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This month, a proof-of-concept (PoC) was sold on a hacker forum, suggesting that cybercriminals may be moving to a new level of sophistication in their assaults.  By embedding malware inside video cards from AMD and NVIDIA, the criminals are able to better hide and stay under cyber security radars.  The most recent proof-of-concept (POC) does not persist beyond a reboot, because it is not permanently installed in firmware – but other POC’s have demonstrated the ability to infect firmware. 

There is nothing we can do at the moment to detect this type of malware.  The only thing we can do is educate:  Be careful what you click on and download. Avoid pop-ups and suspicious links: Cybercriminals can use malicious advertisements or fake online videos to lure you into clicking on them, which may lead to a phishing scam.  Only click on links from trusted sources. If it’s not clear where the link leads, do some research before following it.


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Today, the US Cybersecurity and Infrastructure Security Agency (CISA) announced that it has added single-factor authentication (SFA) to a rather short list of cybersecurity bad practices it recommends against. 

The CISA’s “Bad Practices” list includes procedures that the federal government has deemed “extremely dangerous” and that should not be used by organizations in the public and private sectors, since they expose them to an unnecessary risk of their systems being hacked by threat actors. 

Since the list was released in September 2017, it has been updated twice to include new practices that should be avoided at all costs. 

In its latest update, CISA additionally added SFA to a list that includes bad practices such as using only one factor for authentication when authenticating into cloud or web applications; reusing passwords across multiple accounts (e.g. using the same password for a corporate and a personal email account); or exposing public folders to everyone with access to an organization’s IT resources.   Read more...


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Some of our employees just returned from a training session in Denver, CO – the first time we’ve attended such an event in person since Early 2020.  Most of the discussion revolved around security and the persistent threat of ransomware. 

We heard first-hand experiences from others that have been the victim of ransomware attacks.  Ransomware is devastating to any business, and is certainly top of mind for us.  While our basic managed services package includes Sophos Intercept X, which does well at stopping ransomware, we need to do more.  Behind the scenes, we’ve been taking actions to increase our security posture and better protect our clients.  In the coming months, we’ll be introducing additional security services to help keep our clients safe and secure – while at the same time increasing our readiness in case of an incident.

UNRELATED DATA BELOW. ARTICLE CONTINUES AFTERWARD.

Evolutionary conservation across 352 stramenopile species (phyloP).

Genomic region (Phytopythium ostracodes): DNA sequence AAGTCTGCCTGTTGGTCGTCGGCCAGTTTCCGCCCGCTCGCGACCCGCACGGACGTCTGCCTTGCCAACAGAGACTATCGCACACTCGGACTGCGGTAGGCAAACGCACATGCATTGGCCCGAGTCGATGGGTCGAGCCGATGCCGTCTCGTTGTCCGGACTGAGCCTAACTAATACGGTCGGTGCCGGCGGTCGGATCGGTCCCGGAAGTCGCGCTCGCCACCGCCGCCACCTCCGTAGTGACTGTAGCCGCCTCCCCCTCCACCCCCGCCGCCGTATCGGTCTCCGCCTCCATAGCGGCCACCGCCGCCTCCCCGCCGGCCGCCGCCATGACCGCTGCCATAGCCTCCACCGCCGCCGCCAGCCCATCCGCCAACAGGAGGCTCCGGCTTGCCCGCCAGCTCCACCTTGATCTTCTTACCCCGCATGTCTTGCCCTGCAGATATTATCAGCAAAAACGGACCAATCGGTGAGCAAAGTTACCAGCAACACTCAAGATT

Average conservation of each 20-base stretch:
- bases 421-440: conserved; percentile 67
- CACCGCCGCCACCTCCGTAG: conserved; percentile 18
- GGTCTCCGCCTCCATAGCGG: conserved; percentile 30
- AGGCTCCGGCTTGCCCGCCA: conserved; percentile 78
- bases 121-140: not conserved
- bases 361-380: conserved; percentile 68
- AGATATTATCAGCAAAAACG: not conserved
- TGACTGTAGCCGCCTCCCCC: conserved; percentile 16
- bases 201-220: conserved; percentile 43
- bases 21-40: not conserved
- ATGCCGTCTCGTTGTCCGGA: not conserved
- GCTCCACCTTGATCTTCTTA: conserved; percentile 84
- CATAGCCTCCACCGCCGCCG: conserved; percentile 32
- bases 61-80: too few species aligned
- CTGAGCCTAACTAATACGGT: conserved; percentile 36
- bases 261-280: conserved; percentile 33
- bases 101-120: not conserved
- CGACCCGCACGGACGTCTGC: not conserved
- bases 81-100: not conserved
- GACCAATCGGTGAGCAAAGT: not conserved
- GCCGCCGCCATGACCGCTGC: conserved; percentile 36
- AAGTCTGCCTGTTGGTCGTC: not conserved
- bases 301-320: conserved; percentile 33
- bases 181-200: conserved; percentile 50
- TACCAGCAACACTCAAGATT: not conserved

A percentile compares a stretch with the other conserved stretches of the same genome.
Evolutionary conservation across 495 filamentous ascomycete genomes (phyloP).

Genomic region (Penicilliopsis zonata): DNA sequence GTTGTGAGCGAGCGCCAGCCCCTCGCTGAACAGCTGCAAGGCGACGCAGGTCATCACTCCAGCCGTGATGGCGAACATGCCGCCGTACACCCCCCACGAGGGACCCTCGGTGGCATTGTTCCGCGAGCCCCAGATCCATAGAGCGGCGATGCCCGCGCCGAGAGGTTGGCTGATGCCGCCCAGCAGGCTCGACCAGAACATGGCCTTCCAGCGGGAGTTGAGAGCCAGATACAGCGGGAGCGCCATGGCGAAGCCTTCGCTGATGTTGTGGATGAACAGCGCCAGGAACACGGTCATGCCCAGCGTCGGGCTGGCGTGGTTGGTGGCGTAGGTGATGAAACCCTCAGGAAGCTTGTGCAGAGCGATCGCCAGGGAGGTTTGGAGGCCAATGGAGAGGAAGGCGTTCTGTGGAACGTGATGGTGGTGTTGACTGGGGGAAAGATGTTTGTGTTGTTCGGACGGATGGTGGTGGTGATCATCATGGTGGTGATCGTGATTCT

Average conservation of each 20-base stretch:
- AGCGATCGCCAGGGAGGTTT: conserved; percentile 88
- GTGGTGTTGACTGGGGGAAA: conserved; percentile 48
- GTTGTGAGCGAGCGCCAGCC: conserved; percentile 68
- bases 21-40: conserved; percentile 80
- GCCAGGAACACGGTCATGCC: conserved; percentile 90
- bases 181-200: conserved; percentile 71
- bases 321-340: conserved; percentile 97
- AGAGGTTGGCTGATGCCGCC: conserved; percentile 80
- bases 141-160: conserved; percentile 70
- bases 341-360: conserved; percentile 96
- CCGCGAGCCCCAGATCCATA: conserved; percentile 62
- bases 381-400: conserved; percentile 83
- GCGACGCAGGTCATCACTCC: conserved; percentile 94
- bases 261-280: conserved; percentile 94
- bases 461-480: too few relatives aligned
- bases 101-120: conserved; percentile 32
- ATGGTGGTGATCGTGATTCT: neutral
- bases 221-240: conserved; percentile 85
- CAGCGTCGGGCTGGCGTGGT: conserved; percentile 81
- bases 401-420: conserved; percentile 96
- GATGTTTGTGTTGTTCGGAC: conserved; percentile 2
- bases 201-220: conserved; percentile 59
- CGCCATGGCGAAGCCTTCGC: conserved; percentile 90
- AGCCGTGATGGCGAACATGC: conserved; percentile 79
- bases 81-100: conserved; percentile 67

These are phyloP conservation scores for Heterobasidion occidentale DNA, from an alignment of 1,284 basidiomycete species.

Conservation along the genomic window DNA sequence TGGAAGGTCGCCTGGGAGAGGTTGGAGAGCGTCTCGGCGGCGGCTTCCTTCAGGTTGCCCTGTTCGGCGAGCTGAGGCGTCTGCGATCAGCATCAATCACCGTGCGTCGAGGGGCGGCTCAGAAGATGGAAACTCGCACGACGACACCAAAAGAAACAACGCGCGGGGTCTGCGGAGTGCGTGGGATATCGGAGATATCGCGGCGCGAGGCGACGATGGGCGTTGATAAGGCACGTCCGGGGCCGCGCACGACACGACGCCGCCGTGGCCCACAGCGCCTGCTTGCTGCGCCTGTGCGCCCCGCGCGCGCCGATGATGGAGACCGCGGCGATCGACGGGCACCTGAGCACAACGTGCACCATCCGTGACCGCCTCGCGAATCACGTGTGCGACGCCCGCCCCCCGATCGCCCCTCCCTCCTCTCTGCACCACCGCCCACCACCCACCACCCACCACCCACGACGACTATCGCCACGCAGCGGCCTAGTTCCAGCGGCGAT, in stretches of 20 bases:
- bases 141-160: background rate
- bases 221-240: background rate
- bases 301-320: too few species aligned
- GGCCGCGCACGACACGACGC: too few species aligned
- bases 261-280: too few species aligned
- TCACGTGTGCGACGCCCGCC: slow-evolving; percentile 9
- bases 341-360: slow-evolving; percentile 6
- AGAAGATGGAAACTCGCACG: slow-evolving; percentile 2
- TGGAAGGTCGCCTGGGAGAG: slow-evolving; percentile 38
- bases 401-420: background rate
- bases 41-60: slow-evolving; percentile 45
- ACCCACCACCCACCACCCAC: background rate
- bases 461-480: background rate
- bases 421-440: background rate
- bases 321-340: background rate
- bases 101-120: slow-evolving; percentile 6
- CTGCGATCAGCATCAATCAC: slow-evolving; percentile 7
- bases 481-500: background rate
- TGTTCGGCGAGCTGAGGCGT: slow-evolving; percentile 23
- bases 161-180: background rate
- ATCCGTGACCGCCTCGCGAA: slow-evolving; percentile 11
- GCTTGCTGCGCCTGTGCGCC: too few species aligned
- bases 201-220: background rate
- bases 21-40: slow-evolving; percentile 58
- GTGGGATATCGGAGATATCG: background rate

IT security is becoming more of an issue for insurance coverage, renewals, and large clients of our clients.   Read more...


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Although SpireTech uses Kaseya software for systems management, neither SpireTech or our customers were victims of the latest headline news breach.  Our response, analysis of the hack, explanation of why  we were not affected, and plans moving forward are below. 

Background 

Kaseya makes software for IT systems management.  It is used by enterprises and managed service providers alike to streamline technician effectiveness, enabling a few technicians to manage thousands of systems at scale, including patch management, health monitoring, and providing helpdesk services.  Kaseya, based in Miami Florida, is one of the largest vendors of this type of software.  SpireTech has been using Kaseya software for over ten years. 

Initial response 

We sent the following notification to VIPsupport client key contacts on Friday afternoon:  

On Friday 7/2/21 at 12:48pm PT we were notified by our Remote Monitoring & Management vendor, Kaseya, of an active security incident involving their software being used to deploy ransomware, and advising us to shutdown our management server until security experts can determine the cause.